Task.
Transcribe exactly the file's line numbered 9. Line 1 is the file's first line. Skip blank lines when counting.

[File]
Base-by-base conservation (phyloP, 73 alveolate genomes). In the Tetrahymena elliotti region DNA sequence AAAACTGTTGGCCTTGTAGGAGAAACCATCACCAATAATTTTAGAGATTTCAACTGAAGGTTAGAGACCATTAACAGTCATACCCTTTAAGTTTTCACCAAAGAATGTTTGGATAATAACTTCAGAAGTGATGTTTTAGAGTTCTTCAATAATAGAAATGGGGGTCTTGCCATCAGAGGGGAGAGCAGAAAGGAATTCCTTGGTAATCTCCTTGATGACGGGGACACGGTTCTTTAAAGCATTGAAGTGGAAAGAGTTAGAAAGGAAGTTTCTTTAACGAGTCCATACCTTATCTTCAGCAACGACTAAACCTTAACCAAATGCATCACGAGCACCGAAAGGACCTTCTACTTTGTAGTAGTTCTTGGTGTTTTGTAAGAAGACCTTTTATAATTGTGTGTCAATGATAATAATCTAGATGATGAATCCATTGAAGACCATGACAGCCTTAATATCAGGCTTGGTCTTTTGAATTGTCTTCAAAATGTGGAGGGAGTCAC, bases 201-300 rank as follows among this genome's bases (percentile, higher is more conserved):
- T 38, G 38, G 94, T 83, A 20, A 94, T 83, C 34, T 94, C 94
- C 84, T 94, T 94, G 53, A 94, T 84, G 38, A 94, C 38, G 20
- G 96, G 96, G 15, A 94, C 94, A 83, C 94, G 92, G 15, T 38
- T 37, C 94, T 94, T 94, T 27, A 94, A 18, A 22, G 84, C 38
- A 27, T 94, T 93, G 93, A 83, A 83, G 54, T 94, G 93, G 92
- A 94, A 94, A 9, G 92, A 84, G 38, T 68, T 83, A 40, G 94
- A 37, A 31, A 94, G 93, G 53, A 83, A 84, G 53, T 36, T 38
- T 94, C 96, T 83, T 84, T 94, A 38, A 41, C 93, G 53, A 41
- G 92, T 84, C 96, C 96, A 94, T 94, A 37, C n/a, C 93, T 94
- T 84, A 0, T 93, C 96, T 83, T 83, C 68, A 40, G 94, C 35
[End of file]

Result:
- T 94, C 96, T 83, T 84, T 94, A 38, A 41, C 93, G 53, A 41